and fifteen-bean soup—perfect for dipping!
© 2011 by KV5R — Rev. Feb. 2, 2011.
It was February 1, 2011—the first day of the Big Freeze. Sunday it was 77, now it’s 18. Seems like a good time to make fifteen-bean soup. I’ve always liked dipping homemade bread into soups and stews, but there’s always the problem of sliced breads falling apart after you dunk’em. What’s needed are skinny breads with a soft crumb, but a very firm crust—homemade bread sticks! That shouldn’t be too hard to do…
Okay—so these aren’t really bread sticks—more like baguettes or batons. I just made’em this shape for dipping into my soup. I started with the dough logs laid out on a baking sheet, then I figured they’d run together so I separated then by folding a piece of parchment into a couche, and that worked quite well.
Warning: this article may cause hunger.
- Start a bag of Hurst’s HamBeens® soaking, several hours before.
- Make a 3-cup batch of dough (1/3rd WW) and rise it some.
- Shape the dough with a rolling pin into a rectangle, about 9 by 13.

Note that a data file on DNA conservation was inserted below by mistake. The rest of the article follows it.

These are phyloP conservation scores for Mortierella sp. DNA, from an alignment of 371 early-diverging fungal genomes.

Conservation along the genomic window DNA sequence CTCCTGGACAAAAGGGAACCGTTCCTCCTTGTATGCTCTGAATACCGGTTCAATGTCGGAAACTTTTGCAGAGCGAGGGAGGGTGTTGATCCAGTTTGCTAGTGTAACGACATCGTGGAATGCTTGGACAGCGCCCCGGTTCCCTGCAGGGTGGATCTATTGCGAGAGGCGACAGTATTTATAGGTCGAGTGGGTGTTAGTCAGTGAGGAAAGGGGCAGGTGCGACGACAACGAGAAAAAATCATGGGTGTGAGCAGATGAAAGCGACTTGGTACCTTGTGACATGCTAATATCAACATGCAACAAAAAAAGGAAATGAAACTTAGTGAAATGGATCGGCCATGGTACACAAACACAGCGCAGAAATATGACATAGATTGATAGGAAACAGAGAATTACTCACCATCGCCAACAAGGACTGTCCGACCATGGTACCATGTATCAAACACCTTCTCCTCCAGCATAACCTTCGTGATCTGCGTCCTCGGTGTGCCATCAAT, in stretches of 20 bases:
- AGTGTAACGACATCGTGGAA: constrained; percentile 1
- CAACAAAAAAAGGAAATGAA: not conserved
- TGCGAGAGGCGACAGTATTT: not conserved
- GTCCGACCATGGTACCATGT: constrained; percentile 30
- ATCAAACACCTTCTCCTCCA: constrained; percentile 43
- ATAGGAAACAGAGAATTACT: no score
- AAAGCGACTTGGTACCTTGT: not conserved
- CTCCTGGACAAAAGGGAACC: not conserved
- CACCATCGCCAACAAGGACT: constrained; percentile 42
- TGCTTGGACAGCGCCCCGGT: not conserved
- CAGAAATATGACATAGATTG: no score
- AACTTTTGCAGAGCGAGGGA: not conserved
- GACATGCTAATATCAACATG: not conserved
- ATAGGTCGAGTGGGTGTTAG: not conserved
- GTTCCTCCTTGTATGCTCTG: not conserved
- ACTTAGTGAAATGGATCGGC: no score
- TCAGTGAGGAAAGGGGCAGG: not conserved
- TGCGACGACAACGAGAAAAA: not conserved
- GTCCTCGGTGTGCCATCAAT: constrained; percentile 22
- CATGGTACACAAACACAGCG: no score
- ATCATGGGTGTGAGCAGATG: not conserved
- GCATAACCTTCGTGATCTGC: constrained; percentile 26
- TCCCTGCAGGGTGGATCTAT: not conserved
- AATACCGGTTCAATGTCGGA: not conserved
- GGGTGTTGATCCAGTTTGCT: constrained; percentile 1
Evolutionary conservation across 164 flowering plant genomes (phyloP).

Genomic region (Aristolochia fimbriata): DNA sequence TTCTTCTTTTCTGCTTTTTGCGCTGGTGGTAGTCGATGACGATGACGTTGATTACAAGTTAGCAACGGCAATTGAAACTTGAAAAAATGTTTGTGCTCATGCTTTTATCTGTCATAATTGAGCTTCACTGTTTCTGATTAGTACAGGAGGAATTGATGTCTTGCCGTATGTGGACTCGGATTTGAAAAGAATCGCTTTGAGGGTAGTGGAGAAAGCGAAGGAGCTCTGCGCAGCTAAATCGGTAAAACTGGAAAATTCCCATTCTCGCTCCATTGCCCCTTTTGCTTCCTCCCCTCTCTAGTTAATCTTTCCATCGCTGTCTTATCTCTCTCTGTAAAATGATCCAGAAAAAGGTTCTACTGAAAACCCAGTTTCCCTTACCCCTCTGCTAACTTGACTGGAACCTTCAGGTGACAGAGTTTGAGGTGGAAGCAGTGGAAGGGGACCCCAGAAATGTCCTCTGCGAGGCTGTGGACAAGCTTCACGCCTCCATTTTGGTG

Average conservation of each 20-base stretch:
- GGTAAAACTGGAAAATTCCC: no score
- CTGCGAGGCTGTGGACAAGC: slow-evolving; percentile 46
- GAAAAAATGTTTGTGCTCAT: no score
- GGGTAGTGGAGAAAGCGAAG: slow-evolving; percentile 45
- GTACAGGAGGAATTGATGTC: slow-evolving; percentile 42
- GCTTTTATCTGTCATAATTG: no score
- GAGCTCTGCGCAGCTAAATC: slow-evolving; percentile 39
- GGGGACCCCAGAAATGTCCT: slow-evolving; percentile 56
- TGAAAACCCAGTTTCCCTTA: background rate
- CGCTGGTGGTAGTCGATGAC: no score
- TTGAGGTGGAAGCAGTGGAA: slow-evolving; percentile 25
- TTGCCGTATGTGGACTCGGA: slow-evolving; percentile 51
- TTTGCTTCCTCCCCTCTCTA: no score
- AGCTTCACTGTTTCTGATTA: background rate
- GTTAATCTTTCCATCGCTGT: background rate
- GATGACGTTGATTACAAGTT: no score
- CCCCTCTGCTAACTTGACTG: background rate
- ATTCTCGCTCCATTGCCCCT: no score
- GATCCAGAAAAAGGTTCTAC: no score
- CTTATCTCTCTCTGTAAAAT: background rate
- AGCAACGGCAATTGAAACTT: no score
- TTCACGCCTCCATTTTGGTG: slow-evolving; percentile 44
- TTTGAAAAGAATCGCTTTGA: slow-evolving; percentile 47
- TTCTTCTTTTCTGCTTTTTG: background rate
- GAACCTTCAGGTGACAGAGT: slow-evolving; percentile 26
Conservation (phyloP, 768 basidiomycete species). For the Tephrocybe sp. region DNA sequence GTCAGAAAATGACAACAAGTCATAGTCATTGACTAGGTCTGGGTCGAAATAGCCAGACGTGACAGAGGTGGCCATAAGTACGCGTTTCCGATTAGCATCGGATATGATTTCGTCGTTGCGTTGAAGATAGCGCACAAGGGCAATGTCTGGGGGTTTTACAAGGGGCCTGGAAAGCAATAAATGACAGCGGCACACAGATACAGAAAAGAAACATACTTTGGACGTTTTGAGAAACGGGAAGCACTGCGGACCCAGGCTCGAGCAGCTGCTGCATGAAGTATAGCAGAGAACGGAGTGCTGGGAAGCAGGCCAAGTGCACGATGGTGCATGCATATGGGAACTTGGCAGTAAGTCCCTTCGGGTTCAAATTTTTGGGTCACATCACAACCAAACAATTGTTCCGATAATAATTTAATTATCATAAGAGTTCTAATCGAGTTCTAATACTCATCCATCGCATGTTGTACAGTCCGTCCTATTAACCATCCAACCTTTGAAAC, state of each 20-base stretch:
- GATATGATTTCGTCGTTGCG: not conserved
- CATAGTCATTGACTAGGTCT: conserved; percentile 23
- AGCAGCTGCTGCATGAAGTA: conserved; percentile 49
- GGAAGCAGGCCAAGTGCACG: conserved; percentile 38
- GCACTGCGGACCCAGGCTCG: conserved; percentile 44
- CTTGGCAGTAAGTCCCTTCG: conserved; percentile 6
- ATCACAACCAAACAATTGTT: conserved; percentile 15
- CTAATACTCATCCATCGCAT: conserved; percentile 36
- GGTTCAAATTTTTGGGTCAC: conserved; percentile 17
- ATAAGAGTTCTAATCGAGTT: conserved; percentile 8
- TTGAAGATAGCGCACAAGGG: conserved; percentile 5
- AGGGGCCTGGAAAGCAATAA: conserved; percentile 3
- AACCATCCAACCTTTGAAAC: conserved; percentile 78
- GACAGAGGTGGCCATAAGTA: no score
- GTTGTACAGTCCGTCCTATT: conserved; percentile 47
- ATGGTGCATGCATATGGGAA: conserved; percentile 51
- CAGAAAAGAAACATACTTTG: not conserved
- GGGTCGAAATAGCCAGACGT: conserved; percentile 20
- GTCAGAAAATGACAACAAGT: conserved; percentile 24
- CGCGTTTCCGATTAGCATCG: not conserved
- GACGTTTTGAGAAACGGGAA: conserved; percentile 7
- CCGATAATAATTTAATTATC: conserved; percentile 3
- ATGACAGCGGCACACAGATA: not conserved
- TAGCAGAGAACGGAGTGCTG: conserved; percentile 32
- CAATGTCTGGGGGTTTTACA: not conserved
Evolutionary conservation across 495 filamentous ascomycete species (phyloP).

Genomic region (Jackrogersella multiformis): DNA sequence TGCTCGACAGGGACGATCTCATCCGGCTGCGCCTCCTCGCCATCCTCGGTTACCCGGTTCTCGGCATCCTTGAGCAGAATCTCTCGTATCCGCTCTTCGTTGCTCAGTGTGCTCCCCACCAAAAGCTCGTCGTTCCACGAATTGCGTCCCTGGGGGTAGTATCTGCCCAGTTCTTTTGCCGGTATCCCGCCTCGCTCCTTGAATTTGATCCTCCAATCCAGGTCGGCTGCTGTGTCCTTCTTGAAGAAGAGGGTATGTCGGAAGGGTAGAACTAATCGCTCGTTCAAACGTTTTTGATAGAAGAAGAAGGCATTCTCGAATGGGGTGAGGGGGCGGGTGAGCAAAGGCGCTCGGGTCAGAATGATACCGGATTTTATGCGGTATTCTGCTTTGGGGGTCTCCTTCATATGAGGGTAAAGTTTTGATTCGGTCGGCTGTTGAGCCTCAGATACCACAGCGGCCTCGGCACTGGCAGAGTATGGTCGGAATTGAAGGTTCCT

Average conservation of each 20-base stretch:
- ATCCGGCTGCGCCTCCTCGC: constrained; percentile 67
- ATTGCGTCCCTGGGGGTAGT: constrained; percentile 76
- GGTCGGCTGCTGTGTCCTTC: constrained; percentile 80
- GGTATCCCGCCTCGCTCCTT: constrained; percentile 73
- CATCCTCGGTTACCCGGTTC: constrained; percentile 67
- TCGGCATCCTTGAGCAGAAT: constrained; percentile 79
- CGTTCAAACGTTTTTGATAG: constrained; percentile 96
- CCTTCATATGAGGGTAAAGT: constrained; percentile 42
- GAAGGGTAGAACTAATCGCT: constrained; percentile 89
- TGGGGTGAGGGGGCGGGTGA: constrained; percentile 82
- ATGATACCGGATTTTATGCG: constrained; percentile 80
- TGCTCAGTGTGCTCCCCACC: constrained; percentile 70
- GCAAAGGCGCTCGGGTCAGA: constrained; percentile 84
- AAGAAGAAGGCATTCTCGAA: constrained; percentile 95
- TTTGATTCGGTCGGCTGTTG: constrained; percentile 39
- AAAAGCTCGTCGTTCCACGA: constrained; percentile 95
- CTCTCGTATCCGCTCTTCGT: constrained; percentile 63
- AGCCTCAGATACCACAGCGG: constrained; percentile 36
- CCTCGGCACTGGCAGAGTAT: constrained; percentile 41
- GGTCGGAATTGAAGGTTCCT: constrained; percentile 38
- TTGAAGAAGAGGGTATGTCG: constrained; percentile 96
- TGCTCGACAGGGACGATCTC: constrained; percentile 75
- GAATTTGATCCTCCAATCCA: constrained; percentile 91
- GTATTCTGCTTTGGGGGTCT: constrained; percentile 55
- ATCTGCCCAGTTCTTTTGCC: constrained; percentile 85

- Cut it into 6 strips.
- Form a 6-slot bread couche (or make one with with parchment) and lay it and dough sticks in a 9 by 13 cookie sheet.
- Rise 2 hours, or ’til it looks about right.
- Put a cake pan with 3 cups of water in the bottom of the oven and preheat to 375.
- Bake 40 minutes at 375. Turn them over and bake another 10 minutes. We want the crust very firm but not cracklin-crisp.
- Remove and cool.
- Start beans cooking; cook 3 hours, then add 1 diced potato, 2 diced tomatoes, garlic, and several diced jalapenos and cook 1 more hour.
- Serve in a big bowl with a broken bread stick. Yum!
The consistency of the crust is important. The breads should be breakable, but the crust should not shatter. Crusts that are shatter-hard tend to make a mess and cut the the palate. I was trying for a very firm crust, but not a very crispy one, so I overcooked the breads but steamed them throughout cooking. It worked! Perfectly!